Matthias Darley (1721 - 80) Engraver.

Collaborator with Chippendale for his Director.

1749: Duke's Court, St Martin's Lane (Worms and Baynton-Williams)

1753: Northumberland Court (ditto), 1754 Chippendale moved from this address to St Martin's Lane.

1750s: the Acorn, facing Hungerford, Strand (D,2.3238)

1756: At the Golden Acorn, opposite Hungerford Market, Strand (Worms and Baynton-Williams)

1757: facing Little Suffolk Street, Hedge Lane (1868,0808.4063 - this is likely to have been the address of a collaborator rather than of Darly himself)

1758: Acorn, Fleet Market, Ludgate Hill (1868,0808.4114; possibly a 'fake address')

1759: Cheapside (BM Satires 3687 and 3691)

1760: The Acorn, corner of Friday Street, Cheapside (according to Heal's note on mount of Heal,59.50, Darly published "A New Book of Cielings" from this address in 1760)

c.1760 The Golden Acorn, Long Acre, near St Martin's Lane (2011,7084.68; this address was given at the baptism of the Darlys' first child in 1761)

1762: The Acorn, Ryder's Court, Cranbourn Alley (Worms and Baynton-Williams)

1765: Corner of Ryder's Court, Cranbourne Alley, Leicester Fields (Worms and Baynton-Williams)

1766: Castle Street, Leicester Fields (Worms and Baynton-Williams)

1766: facing New Round Court the Strand (this refers to the same house as the two entries below. The Darly's announced their move in the Daily Advertiser for 24 June 1766)

late 1760s: 39 Opposite New Round Court in the Strand (Heal,100.27+)

1766-80: 39 Strand, on the corner of Buckingham Street, London (Worms and Baynton-Williams)


The Garrick Street Demolitions and Development 1861 Plan.

Plan of New Street  [ Covent Garden Approach (Garrick Street)] from Long acre to King street, Covent Garden - Metropolitan Board of Works. "Metropolitan Improvements"Edwards, Percy



Very interesting website with much information about Tallis' Views of London Streets.

Moseleys of New Street Covent Garden


Crop from Horwood's map of 1799.

Roubiliac at no 63, Chippendale at 59, 60, 61 and 62.

Old Slaughters coffee house is very conveniently opposite at 74 and 75.

Little Court off Castle Street, at the back of the house of James Paine (1717 - 89) (architect) in St Martin's Lane.

The two houses at the sign of the Golden Ball, Little Court were occupied by architects engravers and publishers Samuel Wale (1721 - 86) and John Gwynn (1713 -86) by 1755.


96 St Martin's Lane - Some notes etc.

This appears to have been a large early 18th Century house of four bays.

With a finely carved shell hood over the front door (see below).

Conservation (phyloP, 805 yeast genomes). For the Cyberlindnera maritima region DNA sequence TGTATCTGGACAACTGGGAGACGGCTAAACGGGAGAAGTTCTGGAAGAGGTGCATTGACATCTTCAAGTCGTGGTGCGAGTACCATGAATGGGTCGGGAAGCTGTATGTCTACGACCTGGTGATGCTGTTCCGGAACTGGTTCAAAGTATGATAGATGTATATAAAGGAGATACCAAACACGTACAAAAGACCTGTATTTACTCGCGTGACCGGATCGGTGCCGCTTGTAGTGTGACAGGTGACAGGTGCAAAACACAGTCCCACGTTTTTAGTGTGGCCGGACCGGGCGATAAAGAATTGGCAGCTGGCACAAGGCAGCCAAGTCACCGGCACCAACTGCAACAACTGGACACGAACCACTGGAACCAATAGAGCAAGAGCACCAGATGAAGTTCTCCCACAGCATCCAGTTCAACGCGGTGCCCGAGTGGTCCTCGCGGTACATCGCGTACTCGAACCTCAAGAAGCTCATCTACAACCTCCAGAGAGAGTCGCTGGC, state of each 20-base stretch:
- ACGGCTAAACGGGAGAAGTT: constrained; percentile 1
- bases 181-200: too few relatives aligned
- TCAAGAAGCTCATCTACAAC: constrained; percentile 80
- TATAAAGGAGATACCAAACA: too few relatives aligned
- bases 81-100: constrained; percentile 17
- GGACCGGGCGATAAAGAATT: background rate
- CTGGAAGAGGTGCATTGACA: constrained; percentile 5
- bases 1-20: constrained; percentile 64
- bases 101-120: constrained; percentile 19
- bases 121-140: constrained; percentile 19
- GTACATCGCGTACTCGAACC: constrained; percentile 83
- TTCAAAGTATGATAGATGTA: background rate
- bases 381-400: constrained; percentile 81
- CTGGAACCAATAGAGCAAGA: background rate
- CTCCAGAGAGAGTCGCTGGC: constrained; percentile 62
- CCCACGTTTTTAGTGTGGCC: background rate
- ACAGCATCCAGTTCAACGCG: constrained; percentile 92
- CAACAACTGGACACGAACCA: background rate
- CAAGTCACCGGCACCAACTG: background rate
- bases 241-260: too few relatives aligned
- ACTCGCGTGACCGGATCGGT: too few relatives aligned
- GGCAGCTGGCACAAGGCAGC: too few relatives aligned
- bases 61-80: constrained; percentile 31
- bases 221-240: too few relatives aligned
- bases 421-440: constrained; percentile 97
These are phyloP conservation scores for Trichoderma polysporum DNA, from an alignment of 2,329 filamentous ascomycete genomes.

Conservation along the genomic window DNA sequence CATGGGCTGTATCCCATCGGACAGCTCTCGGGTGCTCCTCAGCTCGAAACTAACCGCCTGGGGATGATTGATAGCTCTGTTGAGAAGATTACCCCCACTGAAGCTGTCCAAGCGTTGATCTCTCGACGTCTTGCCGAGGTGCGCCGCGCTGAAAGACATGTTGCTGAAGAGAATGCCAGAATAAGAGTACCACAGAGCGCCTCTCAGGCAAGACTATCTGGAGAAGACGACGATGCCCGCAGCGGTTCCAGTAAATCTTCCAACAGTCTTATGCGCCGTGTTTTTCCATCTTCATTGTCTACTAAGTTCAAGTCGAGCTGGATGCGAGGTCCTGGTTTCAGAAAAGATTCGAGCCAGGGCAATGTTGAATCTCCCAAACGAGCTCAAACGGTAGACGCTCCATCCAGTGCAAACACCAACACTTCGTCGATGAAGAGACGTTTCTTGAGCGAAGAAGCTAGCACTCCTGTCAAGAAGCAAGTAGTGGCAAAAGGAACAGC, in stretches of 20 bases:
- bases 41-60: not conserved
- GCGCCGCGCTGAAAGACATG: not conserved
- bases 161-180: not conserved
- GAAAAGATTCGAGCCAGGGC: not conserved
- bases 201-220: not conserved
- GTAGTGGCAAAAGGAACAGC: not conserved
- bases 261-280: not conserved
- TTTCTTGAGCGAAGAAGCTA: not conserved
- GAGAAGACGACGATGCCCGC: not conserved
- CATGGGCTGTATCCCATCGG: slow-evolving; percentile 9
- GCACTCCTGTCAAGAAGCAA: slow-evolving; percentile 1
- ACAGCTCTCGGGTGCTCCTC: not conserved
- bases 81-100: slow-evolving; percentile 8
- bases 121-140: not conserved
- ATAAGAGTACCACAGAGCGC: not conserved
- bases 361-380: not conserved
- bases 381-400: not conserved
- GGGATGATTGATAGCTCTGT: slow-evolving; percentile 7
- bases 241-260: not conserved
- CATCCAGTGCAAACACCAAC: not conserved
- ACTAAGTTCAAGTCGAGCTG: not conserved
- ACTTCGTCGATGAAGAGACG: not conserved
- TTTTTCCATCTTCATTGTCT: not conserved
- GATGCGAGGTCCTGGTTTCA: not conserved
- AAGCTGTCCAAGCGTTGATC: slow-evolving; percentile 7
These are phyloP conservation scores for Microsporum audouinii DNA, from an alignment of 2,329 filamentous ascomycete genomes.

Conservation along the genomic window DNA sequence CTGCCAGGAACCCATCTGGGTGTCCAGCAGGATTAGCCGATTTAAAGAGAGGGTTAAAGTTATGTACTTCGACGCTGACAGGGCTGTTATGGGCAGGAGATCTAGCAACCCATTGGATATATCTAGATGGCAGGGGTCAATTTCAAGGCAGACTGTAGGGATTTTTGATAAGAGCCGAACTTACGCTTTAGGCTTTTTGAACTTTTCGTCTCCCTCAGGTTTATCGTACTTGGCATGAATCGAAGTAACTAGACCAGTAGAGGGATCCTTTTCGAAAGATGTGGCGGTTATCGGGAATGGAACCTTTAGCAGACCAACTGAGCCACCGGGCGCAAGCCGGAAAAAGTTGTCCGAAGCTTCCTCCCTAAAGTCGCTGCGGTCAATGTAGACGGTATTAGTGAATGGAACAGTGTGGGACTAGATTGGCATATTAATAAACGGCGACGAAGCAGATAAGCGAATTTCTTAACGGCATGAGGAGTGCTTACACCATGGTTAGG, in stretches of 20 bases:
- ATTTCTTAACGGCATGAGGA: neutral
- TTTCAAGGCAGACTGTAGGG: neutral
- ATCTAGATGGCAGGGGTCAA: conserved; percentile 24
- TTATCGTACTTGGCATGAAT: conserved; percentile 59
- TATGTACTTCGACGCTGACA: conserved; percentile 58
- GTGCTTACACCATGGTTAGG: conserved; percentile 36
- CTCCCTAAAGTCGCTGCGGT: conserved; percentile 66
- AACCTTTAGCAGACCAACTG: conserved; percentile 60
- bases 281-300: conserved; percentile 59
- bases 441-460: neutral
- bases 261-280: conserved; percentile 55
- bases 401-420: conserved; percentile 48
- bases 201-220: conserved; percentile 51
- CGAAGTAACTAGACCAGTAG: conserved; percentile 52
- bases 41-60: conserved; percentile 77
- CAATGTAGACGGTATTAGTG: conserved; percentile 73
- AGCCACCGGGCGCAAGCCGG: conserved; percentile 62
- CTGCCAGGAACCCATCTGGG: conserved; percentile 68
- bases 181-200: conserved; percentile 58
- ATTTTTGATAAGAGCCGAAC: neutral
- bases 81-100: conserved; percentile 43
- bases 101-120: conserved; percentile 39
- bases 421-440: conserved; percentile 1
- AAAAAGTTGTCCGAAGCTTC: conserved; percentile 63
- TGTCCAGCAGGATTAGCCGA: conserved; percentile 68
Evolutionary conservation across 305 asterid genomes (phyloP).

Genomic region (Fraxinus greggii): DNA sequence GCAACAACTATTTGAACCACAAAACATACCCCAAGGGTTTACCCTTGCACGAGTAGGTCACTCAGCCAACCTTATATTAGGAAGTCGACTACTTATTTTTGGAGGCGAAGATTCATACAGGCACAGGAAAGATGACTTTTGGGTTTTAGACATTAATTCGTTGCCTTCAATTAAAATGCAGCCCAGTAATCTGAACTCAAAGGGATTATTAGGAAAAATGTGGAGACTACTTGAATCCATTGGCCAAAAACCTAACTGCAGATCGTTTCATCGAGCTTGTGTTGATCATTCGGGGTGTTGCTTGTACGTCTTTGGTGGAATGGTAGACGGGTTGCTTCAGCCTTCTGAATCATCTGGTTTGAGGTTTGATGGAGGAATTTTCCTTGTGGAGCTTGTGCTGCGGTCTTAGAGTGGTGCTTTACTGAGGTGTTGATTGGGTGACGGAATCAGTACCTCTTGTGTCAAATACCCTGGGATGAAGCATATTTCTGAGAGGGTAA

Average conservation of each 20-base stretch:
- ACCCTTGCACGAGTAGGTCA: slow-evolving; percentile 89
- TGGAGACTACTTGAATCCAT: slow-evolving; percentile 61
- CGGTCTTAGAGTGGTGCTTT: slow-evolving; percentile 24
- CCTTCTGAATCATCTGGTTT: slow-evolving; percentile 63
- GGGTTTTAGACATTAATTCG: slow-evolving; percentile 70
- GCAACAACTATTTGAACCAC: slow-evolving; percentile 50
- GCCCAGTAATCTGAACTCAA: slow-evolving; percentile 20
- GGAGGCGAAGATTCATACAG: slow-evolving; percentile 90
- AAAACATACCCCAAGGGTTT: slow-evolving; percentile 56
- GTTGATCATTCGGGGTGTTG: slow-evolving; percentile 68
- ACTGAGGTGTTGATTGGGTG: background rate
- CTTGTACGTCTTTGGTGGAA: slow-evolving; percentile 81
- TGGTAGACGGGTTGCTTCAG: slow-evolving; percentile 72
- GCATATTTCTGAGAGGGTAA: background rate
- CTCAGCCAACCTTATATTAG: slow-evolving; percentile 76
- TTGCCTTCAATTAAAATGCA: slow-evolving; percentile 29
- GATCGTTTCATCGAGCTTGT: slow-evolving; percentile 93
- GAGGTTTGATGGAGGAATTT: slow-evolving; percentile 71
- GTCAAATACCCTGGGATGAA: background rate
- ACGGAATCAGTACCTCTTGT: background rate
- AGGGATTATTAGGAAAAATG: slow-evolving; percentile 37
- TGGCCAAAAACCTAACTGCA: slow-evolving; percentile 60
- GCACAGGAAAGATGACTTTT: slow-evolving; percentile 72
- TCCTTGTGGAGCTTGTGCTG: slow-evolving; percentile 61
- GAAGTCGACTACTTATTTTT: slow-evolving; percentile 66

Undated sketch by George Scharf

British Museum.

As far as I can gather apart from sketches etc of Old Slaughters this is the only sketch of a house on the pavement on St Martin's Lane.


Edward Powell Colourmen.

96 St Martins Lane.

The following paragraphs from

*Edward Powell senr (active 1724-1744), St Martin-in-the-Fields parish, London. Colourman.

 Edward Powell married Martha Vaughton at Lincoln’s Inn Chapel in 1724. They had six children christened in the parish of St Martin-in-the-Fields, of whom three appear to have reached maturity, Edward (b.1727), John (b.1730) and Martha (christened 1734). Edward Powell, colourman of the parish of St Martin-in-the-Fields, died in 1744. In his will, made 13 July 1741 and proved 9 March 1744, he refers to his wife Martha and children John, Martha and Edward.

 He is presumably the Powell who supplied colours to Arthur Pond (qv) in 1734 (Lippincott 1983 p.92, Lippincott 1991 p.223). He may possibly have been the Mr Powel, Chandois St, who stocked W. Mayer’s Prussian Blue in 1730 (Country Journal or The Craftsmen 2 May 1730). The business may have been carried on over more than one generation and a link has been suggested to the later business of Edward Powell (see below) (Whitley 1928, vol.1, p.332).

 Edward Powell junr, St Martin's Lane, London 1763? 1774, 96 St Martin's Lane by 1776-1813. Colourman and oilman.

 Edward Powell (b.1727?) was presumably the son of the Edward Powell ‘Powel’ was listed as a colourman in St Martin’s Lane in Mortimer’s Universal Director, 1763.

 Edward Powell can first be identified with confidence in 1774 (Westminster election poll book, p.43).

An example of his billhead as oil and colourman, dated 1791, can be found in the British Museum (Heal coll. 89.117). 

By 1814 Powell’s premises had been taken over by Edward Allen (d.1854), sometimes listed as E.P. Allen, colourman, who remained in business until 1838. In 1828 his premises were described as 'one of the oldest colour-shops in London' (John Thomas Smith, Nollekens and his Times, 1828, vol.2, p.226); the shop front was drawn by several artists, including George Scharf senior in 1829 (British Museum, repr. Peter Jackson, George Scharf’s London, 1987, p.32, naming him as Edward Prascey Allen).

The Westminster Poll Book, 1774 has Edward Powell, Colourman at St Martin's Lane. 

Contemplations on the Beauties of Creation, and on All the ..., Volume 3 By John Ryland. 1782 has Edward Powell, Colourman at 96 St Martin's Lane listed as a subscriber.

Kent's Directory 1803 still has Edward Powell, Oilman at 96 St Martin's Lane. His mother had a grape vine growing in the garden which provided a pipe of wine.

Post Office Annual Directory 1814 - Edward Allen is still at 96 St Martin's Lane.



Image used with kind permission of London Picture Archive.

I suspect this image has been adapted from the Wykeham watercolour drawing below.